A month on, heartbeat detected under Beirut rubble


Beirut: Rescuers resumed a search Friday for possible survivors under rubble in Beirut, buoyed by faint hopes of a miracle a month after a monster blast ripped through the city’s port.

The cataclysmic August 4 explosion killed a total of 191 people, making it Lebanon’s deadliest peacetime disaster. One month on, seven people are still listed as missing.

Hopes emerged Thursday that one of them could still be found alive after a specialist sensor device detected a heartbeat under the debris of a flattened building.

Crews of rescue workers from Chile and Lebanon used their hands Friday to lift chunks of rubble from the site between the hard-hit districts of Gemmayzeh and Mar Mikhail.

They resumed their efforts after pausing briefly overnight, an AFP photographer at the scene said.

“We have excavated rubble but we haven’t reached a conclusion yet,” said George Abou Moussa of Lebanon’s civil defence.

The pulse they detected Friday had already slowed significantly compared to a previous recording, said Nicholas Saade, who coordinates between the Chilean and Lebanese rescuers.

“After removing the big chunks we scanned again for heartbeats or respiration, it showed low beat/respiration” levels of seven per minute, he told AFP.

“The reading before was about 16 to 18,” he added.

The area excavated by rescuers was among the hardest hit by the blast that was so powerful it was heard in Cyprus, some 240 kilometres (150 miles) away.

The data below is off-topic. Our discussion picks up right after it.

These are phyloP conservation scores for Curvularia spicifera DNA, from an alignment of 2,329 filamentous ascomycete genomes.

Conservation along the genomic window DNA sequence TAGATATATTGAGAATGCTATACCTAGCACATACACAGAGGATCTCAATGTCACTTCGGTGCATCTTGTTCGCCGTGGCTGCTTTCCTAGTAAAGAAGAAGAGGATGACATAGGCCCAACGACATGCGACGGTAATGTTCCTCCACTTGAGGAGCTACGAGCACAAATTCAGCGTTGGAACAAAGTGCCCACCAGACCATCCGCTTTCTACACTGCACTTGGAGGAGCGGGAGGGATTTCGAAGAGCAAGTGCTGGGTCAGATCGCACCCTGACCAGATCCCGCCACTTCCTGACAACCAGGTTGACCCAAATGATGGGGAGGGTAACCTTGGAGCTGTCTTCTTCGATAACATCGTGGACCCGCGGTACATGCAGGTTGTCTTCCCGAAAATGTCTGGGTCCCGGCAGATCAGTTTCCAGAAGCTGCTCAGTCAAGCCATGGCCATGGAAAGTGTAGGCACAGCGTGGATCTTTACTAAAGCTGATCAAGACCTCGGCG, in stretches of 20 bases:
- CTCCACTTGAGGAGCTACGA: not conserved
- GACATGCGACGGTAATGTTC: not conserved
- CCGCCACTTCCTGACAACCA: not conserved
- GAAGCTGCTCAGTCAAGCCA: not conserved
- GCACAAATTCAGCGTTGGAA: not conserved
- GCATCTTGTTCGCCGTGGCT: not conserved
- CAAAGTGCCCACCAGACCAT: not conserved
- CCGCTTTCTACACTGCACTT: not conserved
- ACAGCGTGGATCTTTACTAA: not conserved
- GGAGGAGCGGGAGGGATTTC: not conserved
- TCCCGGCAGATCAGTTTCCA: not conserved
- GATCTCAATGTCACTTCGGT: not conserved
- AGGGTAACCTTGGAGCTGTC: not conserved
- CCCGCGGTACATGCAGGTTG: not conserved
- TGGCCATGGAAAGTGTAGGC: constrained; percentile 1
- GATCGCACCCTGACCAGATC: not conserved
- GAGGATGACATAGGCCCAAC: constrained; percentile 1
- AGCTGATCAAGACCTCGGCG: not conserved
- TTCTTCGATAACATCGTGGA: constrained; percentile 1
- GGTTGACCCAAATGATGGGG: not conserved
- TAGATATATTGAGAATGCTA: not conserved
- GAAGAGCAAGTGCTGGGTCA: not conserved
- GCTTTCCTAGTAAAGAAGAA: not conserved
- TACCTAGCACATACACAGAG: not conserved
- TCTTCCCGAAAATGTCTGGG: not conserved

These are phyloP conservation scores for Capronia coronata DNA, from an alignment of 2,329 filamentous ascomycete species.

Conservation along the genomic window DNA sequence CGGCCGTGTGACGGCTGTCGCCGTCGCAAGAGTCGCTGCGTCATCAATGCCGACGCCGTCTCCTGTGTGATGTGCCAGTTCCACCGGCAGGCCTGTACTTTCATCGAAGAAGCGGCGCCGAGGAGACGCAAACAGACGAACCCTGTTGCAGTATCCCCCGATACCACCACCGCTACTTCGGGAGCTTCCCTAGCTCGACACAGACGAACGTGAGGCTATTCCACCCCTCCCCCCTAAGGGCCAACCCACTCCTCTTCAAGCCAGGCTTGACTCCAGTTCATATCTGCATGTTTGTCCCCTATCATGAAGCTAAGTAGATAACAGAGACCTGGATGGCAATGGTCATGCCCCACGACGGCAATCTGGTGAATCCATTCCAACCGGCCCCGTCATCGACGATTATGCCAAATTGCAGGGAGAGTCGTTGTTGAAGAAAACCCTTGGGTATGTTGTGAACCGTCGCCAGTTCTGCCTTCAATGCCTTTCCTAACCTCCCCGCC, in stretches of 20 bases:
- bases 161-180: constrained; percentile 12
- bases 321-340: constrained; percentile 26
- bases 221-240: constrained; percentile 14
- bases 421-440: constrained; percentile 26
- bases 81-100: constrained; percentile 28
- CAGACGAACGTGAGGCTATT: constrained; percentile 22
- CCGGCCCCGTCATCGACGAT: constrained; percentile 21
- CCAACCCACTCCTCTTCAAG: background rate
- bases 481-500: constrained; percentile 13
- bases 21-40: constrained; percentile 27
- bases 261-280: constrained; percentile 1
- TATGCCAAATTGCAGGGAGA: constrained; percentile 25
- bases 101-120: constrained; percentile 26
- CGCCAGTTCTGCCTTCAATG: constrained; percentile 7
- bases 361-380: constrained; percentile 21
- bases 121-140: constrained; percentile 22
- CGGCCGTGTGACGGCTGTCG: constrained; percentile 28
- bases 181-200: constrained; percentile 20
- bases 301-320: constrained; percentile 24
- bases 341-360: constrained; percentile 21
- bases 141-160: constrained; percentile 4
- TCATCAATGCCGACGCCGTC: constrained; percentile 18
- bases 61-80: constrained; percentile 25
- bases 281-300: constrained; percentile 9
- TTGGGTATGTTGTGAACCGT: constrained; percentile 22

The explosion ravaged swathes of Beirut and piled on new misery for Lebanese already reeling from the coronavirus pandemic and the country’s worst economic crisis in decades.

A sniffer dog deployed by Chilean rescuers Wednesday night had responded to a scent from the site of a collapsed building in Gemmayzeh, Beirut governor Marwan Abboud said.

After detecting a pulse Thursday, Lebanese emergency workers teamed up with the Chileans determine whether there were any survivors.

News of the search drew crowds of people hopeful that another life could be saved.

Using their hands and shovels, they moved Friday in the “direction of the signal”, trying to find a tunnel or entry point that would give them access to a “survivor or corpse”, Saade said, without elaborating on how long the process could take.

Lebanon, already mired in an economic crisis before the port blast, is not equipped for disaster management.

The country lacks the tools and expertise to handle advanced search and rescue operations which are now being supported by experts from Chile, France and the Unites States.

The Chileans arrived recently with a sniffer dog trained to find humans, as well as specialist sensor devices that can detect heartbeats and breathing.

They have been praised as heroes by many Lebanese on social media who have compared their expertise with the lacklustre performance of what they see as an absent state.